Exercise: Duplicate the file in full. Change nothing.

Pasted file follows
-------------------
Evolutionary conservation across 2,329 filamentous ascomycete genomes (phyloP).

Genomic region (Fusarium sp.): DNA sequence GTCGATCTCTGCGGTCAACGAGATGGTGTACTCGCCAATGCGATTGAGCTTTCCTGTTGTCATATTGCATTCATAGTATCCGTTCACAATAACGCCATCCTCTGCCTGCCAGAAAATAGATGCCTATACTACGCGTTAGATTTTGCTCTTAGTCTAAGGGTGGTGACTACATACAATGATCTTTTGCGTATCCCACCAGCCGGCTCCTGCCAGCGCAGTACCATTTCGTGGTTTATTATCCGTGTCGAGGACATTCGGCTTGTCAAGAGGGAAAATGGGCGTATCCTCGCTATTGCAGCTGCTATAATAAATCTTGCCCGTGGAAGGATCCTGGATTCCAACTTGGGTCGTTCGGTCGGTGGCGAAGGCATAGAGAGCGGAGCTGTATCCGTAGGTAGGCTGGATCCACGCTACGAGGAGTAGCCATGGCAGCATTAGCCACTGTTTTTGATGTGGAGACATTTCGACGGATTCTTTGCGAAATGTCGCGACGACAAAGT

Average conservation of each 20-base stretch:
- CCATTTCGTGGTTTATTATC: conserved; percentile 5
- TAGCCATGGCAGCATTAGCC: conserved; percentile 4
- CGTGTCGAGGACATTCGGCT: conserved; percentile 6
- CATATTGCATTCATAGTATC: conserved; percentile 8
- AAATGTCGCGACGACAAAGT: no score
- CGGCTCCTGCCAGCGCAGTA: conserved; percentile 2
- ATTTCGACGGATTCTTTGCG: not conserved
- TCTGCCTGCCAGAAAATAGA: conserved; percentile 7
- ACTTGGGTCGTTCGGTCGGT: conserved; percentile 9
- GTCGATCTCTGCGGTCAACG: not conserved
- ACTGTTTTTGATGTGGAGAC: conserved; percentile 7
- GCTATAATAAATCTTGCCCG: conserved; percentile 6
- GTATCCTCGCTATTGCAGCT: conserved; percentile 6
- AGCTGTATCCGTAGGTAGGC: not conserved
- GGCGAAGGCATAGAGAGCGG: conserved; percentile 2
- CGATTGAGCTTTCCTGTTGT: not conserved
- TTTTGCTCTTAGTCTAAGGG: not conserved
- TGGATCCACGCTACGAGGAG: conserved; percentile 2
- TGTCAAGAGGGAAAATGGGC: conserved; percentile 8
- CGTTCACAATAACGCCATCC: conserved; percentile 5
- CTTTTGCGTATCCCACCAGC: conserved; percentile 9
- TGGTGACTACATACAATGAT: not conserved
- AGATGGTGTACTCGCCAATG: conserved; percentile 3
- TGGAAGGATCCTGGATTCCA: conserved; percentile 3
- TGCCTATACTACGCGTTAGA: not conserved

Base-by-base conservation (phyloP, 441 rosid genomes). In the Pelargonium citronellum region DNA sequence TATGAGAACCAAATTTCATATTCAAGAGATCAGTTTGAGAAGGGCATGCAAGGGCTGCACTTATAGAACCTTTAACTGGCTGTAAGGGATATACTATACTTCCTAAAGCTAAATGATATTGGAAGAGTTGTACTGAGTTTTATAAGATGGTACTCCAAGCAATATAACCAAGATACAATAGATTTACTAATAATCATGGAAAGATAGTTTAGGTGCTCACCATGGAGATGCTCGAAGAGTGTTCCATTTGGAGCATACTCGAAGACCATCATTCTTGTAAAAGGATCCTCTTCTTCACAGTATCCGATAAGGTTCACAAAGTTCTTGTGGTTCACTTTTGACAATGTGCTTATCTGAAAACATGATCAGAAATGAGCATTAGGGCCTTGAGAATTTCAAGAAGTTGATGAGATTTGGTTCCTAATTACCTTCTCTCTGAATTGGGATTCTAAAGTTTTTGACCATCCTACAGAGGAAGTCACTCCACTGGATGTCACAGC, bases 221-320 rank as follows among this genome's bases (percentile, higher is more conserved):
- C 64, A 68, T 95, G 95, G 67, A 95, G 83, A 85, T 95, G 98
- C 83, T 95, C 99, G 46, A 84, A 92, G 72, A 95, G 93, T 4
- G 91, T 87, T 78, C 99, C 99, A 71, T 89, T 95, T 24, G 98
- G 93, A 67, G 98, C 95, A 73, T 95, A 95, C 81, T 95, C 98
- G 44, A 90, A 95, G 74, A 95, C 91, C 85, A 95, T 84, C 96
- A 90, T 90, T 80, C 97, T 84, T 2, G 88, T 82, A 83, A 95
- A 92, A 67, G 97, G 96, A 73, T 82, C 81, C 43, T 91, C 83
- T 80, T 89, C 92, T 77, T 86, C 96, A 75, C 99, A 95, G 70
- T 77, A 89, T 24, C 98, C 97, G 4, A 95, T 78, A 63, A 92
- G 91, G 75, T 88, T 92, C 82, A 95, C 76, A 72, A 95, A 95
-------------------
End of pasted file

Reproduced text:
Evolutionary conservation across 2,329 filamentous ascomycete genomes (phyloP).

Genomic region (Fusarium sp.): DNA sequence GTCGATCTCTGCGGTCAACGAGATGGTGTACTCGCCAATGCGATTGAGCTTTCCTGTTGTCATATTGCATTCATAGTATCCGTTCACAATAACGCCATCCTCTGCCTGCCAGAAAATAGATGCCTATACTACGCGTTAGATTTTGCTCTTAGTCTAAGGGTGGTGACTACATACAATGATCTTTTGCGTATCCCACCAGCCGGCTCCTGCCAGCGCAGTACCATTTCGTGGTTTATTATCCGTGTCGAGGACATTCGGCTTGTCAAGAGGGAAAATGGGCGTATCCTCGCTATTGCAGCTGCTATAATAAATCTTGCCCGTGGAAGGATCCTGGATTCCAACTTGGGTCGTTCGGTCGGTGGCGAAGGCATAGAGAGCGGAGCTGTATCCGTAGGTAGGCTGGATCCACGCTACGAGGAGTAGCCATGGCAGCATTAGCCACTGTTTTTGATGTGGAGACATTTCGACGGATTCTTTGCGAAATGTCGCGACGACAAAGT

Average conservation of each 20-base stretch:
- CCATTTCGTGGTTTATTATC: conserved; percentile 5
- TAGCCATGGCAGCATTAGCC: conserved; percentile 4
- CGTGTCGAGGACATTCGGCT: conserved; percentile 6
- CATATTGCATTCATAGTATC: conserved; percentile 8
- AAATGTCGCGACGACAAAGT: no score
- CGGCTCCTGCCAGCGCAGTA: conserved; percentile 2
- ATTTCGACGGATTCTTTGCG: not conserved
- TCTGCCTGCCAGAAAATAGA: conserved; percentile 7
- ACTTGGGTCGTTCGGTCGGT: conserved; percentile 9
- GTCGATCTCTGCGGTCAACG: not conserved
- ACTGTTTTTGATGTGGAGAC: conserved; percentile 7
- GCTATAATAAATCTTGCCCG: conserved; percentile 6
- GTATCCTCGCTATTGCAGCT: conserved; percentile 6
- AGCTGTATCCGTAGGTAGGC: not conserved
- GGCGAAGGCATAGAGAGCGG: conserved; percentile 2
- CGATTGAGCTTTCCTGTTGT: not conserved
- TTTTGCTCTTAGTCTAAGGG: not conserved
- TGGATCCACGCTACGAGGAG: conserved; percentile 2
- TGTCAAGAGGGAAAATGGGC: conserved; percentile 8
- CGTTCACAATAACGCCATCC: conserved; percentile 5
- CTTTTGCGTATCCCACCAGC: conserved; percentile 9
- TGGTGACTACATACAATGAT: not conserved
- AGATGGTGTACTCGCCAATG: conserved; percentile 3
- TGGAAGGATCCTGGATTCCA: conserved; percentile 3
- TGCCTATACTACGCGTTAGA: not conserved

Base-by-base conservation (phyloP, 441 rosid genomes). In the Pelargonium citronellum region DNA sequence TATGAGAACCAAATTTCATATTCAAGAGATCAGTTTGAGAAGGGCATGCAAGGGCTGCACTTATAGAACCTTTAACTGGCTGTAAGGGATATACTATACTTCCTAAAGCTAAATGATATTGGAAGAGTTGTACTGAGTTTTATAAGATGGTACTCCAAGCAATATAACCAAGATACAATAGATTTACTAATAATCATGGAAAGATAGTTTAGGTGCTCACCATGGAGATGCTCGAAGAGTGTTCCATTTGGAGCATACTCGAAGACCATCATTCTTGTAAAAGGATCCTCTTCTTCACAGTATCCGATAAGGTTCACAAAGTTCTTGTGGTTCACTTTTGACAATGTGCTTATCTGAAAACATGATCAGAAATGAGCATTAGGGCCTTGAGAATTTCAAGAAGTTGATGAGATTTGGTTCCTAATTACCTTCTCTCTGAATTGGGATTCTAAAGTTTTTGACCATCCTACAGAGGAAGTCACTCCACTGGATGTCACAGC, bases 221-320 rank as follows among this genome's bases (percentile, higher is more conserved):
- C 64, A 68, T 95, G 95, G 67, A 95, G 83, A 85, T 95, G 98
- C 83, T 95, C 99, G 46, A 84, A 92, G 72, A 95, G 93, T 4
- G 91, T 87, T 78, C 99, C 99, A 71, T 89, T 95, T 24, G 98
- G 93, A 67, G 98, C 95, A 73, T 95, A 95, C 81, T 95, C 98
- G 44, A 90, A 95, G 74, A 95, C 91, C 85, A 95, T 84, C 96
- A 90, T 90, T 80, C 97, T 84, T 2, G 88, T 82, A 83, A 95
- A 92, A 67, G 97, G 96, A 73, T 82, C 81, C 43, T 91, C 83
- T 80, T 89, C 92, T 77, T 86, C 96, A 75, C 99, A 95, G 70
- T 77, A 89, T 24, C 98, C 97, G 4, A 95, T 78, A 63, A 92
- G 91, G 75, T 88, T 92, C 82, A 95, C 76, A 72, A 95, A 95